My 2-yr-old son Noah had surgery recently to remove a nevus sebaceus (medical term for really weird mole on his scalp). The event itself is enough to make one uneasy, but now add an environment you just don't comprehend. It's unsettling.
After registering, we were sent up to the 6th floor to get settled into a room and dress him in hospital pajamas. (I must say he can even make those things look cute!) The pediatric nurse introduced herself and said, "I will be Noah's nurse today."
She failed to mention only for the few minutes he was on that floor! We never even saw her again until we returned for a half hour post-surgery.
But whatever, lady.
Sure. You're his nurse for the day.
Anyway...soon we're ushered down to surgery - actually the pre-op room - where we anxiously await the anesthesiologist's arrival.And meet more medical staff.
I really don't even know what their jobs were. And you would never recognize them again if you passed them in the grocery store or sat by them at a ballgame because they're so garbed with scrubs, booties and hats that they could be anybody.
I completely understand now why in TV shows the actors trying to sneak into a hospital can just slip on some scrubs or a white jacket and parade right by without any suspicion.
More staff pop in and out. Someone hands me a snap-up shirt, booties and the ever-fashionable blue shower cap thing. I now feel like strutting into surgery myself and uttering a few lines stolen from an ER episode.
And I probably could have. The swarms of people in blue get-ups racing here and there were nothing short of nuts. Who knew it took so many people to get us in and out of surgery?
Another staff person comes in to keep us company. Or so I thought. Actually, he was comic relief. He was great with Noah and did a good job of calming my nerves.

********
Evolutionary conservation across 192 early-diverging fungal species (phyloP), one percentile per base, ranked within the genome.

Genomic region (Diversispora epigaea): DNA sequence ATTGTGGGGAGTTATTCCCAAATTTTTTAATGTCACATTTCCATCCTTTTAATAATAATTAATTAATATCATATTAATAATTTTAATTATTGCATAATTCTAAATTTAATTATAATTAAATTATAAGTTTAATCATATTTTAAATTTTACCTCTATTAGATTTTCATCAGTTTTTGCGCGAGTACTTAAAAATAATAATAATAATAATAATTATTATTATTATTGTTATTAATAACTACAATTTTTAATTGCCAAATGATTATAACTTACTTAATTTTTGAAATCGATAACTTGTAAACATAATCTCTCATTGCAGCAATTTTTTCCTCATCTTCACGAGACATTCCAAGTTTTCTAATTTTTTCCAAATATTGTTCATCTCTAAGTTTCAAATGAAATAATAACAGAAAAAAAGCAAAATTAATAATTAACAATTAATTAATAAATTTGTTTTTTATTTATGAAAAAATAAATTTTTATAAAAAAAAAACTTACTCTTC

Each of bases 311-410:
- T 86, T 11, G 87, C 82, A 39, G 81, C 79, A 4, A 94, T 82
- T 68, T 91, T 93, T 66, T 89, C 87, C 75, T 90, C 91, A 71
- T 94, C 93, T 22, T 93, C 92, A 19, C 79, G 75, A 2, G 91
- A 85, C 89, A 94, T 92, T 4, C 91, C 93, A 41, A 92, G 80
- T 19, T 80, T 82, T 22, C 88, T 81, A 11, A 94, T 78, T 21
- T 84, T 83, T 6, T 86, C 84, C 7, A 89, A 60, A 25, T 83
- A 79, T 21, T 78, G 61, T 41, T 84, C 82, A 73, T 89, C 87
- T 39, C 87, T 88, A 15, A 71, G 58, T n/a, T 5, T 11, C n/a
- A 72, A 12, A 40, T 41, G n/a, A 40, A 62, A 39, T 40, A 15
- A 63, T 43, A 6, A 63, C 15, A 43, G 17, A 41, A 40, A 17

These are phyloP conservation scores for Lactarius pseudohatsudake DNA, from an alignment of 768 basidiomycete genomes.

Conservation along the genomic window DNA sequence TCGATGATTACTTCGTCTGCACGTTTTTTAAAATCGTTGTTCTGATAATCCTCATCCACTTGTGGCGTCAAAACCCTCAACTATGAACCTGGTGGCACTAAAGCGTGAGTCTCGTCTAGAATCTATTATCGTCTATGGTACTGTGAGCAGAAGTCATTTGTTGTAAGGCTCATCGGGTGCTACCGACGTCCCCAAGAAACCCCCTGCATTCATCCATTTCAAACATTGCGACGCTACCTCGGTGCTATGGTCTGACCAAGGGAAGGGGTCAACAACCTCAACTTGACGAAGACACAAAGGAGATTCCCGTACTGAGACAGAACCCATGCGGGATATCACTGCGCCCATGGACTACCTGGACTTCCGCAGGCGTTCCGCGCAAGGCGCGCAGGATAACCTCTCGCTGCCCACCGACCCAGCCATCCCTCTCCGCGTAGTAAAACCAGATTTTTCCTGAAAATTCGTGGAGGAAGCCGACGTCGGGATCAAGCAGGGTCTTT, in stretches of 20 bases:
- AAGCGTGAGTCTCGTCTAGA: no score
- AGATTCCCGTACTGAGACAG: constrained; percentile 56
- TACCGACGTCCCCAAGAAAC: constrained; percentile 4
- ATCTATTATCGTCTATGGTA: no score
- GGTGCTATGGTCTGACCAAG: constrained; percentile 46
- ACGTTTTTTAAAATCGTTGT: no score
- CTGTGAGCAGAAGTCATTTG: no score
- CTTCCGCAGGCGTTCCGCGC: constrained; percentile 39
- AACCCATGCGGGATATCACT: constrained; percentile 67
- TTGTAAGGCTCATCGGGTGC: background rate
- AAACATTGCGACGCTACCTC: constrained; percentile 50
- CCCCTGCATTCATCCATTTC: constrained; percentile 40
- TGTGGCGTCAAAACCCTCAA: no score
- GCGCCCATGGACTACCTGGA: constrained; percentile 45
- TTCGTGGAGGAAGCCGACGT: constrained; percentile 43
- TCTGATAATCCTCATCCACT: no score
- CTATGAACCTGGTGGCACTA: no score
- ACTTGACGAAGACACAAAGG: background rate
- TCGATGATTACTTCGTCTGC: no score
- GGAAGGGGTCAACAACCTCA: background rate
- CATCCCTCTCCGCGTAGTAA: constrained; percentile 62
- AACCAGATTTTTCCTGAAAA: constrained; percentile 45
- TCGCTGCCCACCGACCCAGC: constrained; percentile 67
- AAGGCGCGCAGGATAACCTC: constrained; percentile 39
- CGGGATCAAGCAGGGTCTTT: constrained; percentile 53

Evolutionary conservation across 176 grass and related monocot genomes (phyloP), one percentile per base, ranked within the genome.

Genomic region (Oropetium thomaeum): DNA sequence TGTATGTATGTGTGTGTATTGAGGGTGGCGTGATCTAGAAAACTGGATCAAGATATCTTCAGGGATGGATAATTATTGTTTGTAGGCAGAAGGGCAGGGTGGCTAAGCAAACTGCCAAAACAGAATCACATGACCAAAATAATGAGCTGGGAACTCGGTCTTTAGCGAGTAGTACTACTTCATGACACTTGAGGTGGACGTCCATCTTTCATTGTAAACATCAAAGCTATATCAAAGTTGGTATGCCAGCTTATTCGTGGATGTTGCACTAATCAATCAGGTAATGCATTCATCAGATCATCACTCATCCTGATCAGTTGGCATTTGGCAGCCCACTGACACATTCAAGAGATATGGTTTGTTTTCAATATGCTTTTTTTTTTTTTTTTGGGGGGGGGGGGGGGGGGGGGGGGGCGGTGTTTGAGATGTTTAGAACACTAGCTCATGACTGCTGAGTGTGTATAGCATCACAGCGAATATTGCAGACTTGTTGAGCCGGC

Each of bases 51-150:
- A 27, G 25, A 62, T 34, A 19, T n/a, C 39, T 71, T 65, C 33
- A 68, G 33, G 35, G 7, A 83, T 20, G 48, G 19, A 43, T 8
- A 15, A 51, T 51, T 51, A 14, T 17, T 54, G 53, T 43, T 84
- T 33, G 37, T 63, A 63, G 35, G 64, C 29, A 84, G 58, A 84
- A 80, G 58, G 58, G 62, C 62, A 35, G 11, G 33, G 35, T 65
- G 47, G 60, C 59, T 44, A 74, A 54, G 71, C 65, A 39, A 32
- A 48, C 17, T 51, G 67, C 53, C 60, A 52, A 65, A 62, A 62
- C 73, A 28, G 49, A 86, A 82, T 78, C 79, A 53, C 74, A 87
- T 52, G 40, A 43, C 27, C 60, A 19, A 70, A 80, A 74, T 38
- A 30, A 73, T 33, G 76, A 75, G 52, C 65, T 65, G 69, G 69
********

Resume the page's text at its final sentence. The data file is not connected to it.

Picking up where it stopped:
What I'd soon discover... he was the person I needed to trust most that day. Because eventually he was the one to send my son into an unconscious state.
Some might think, "Well, Maxine, you should have been more nervous about the surgeon, or the anesthesiologist!" Perhaps.
But this is the man who had his hands on my son at the moment I had to leave him behind.
And there was something special about him. Between his scrub cap and mask were incredibly bright - yet comforting - eyes.
I was told Noah would very likely fight the mask a lot - start screaming, pulling it away, reaching for me.
That I would have to stay strong.
It would only be 5 breaths...and he'd be in dreamland...that's what this stranger in blue told me.
But Noah didn't fight the mask at all. He went to sleep without an ounce of struggle. I couldn't help but notice Noah was looking into that man's eyes.
Then it was waiting room time.
I was in a daze. I couldn't read a magazine or pick up a newspaper. I even saw someone I knew but couldn't utter a simple "Hello." My only focus was on that big TV screen in the room that told what "stage" he was at in surgery.
"Procedure" it said.
30 seconds pass.
"Procedure" it read again.
5, 10, 20, 30 minutes passed.
It still said, "Procedure."
Ugh. The surgeon said this would take 15 minutes tops.
Finally. The surgeon approaches me.
Everything went fine, but basically my child is full of holes.
"It took just as long to get an IV in as it did to do the surgery itself," he tells me.
All that toddler chub makes it hard to find a vein, apparently.
I wouldn't realize just HOW MANY places they attempted to get a vein until I was at home, putting him in pajamas later that evening. They obviously had quite a struggle and turned him into swiss cheese! Thank goodness the poor kid was out cold for all of that!